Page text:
When I was young I never gave my name a second thought. After I started into my 20’s, I remember talking with my grandpa Charlie (Charles Jr.) about our Kastler family, usually over a great barbequed cheeseburger, with fresh Iceburg lettuce, homegrown Beefsteak tomatoes, and heavy on the ketchup, mustard, and mayonnaise. He told me that his grandfather Jakob immigrated from Germany in the late 1800’s with his children, one of whom was his dad Charles (Karl). Jakob’s reason for coming was that he hated the Kaiser, and he didn’t want his boys to go to war. My grandfather could only remember his blood grandmother’s name as Catherine Unk. I found it odd that Unk was a German name, but what did I know. Of course I later found out that stood for unknown (was from a photo). One other interesting fact, which if I had been paying attention would have saved me a lot of work. It was that my great-great grandfather called himself a “Swabian”. Jakob died of “Chronic Bright’s Disease”, which in modern medicine is known as acute or chronic nephritis.
Kastler.net was born in 2002 out of a desire to publish my own family’s genealogy, which was in it’s infancy at that time. As I began to research my family, I found that the Kastler name was very rare in the world. In 2003 I wrote a letter in German, and with it the picture of my great-great-grandparents Jakob Kastler and his wife Katharine Rosina Rathgeber given to me by my cousin Wendy Kastler-McClain. Because of the fact that there were a reasonably small amount of male Kastlers in the phone books of Germany, Austria, and Switzerland (German-speaking countries), I was able to send a letter to all 270 of them. As I received back many letters and emails, I began to see groups emerging from specific areas. I started keeping track of all information I received, which eventually bloomed into the website you see today.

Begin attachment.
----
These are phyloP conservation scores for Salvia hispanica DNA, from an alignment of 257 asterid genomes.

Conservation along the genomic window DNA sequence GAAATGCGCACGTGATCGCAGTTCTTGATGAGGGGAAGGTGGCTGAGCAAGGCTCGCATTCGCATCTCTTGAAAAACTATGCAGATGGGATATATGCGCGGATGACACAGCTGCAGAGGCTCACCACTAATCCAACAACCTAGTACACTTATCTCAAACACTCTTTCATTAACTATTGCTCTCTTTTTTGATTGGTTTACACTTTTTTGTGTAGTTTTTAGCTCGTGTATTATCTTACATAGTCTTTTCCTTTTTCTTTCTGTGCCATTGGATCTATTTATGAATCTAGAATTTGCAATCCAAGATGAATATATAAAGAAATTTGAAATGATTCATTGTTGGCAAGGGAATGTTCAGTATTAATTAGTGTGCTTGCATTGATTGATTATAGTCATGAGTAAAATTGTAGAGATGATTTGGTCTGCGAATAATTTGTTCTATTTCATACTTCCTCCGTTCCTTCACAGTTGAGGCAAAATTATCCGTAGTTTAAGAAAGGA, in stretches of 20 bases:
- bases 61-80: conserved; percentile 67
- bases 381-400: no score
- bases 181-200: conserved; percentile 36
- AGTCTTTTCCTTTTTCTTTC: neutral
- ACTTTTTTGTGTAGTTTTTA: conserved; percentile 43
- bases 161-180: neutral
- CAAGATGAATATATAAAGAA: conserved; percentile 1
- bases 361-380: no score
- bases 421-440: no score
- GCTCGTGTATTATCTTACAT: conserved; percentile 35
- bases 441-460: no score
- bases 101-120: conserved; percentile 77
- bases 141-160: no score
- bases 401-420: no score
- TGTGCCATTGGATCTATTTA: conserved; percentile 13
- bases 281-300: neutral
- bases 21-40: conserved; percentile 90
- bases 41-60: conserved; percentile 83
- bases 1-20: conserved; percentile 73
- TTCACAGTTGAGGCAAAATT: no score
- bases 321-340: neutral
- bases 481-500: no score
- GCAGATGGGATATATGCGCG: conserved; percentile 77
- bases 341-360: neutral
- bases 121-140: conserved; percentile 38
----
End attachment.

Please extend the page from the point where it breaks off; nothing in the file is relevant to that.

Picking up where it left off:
Since I started the website, I have located several close relatives. I located one cousin through random e-mails, and two others by sending letters out. My grandfather’s cousin, Evelyn Kastler, provided the key information I needed to break the brick wall I was up against, and locate the town in Germany where my great grandfather Charles Kastler was born. From that point on I was able to begin the research into church records. I also started compiling email addresses and physical mailing addresses from all over the world. Siegfried Kastler, a Lutheran Preist from the area my ancestors ended up coming from, helped me to find my family roots. He had studied all the church records as he worked his way through the area to build most of the family tree that you see today. Other branches were built by contributions over the years.
I have devoted this website to all Kastlers and their relatives. Everything I know about any Kastler is on this website, and I’m always acquiring new information as more and more information is placed online. If you have any information to contribute, have corrections, or just need assistance, please contact me using the Contact page. Occasionally I come across something that I filed away, but forgot to add to the website. If you sent something to me but cannot find it, please contact me.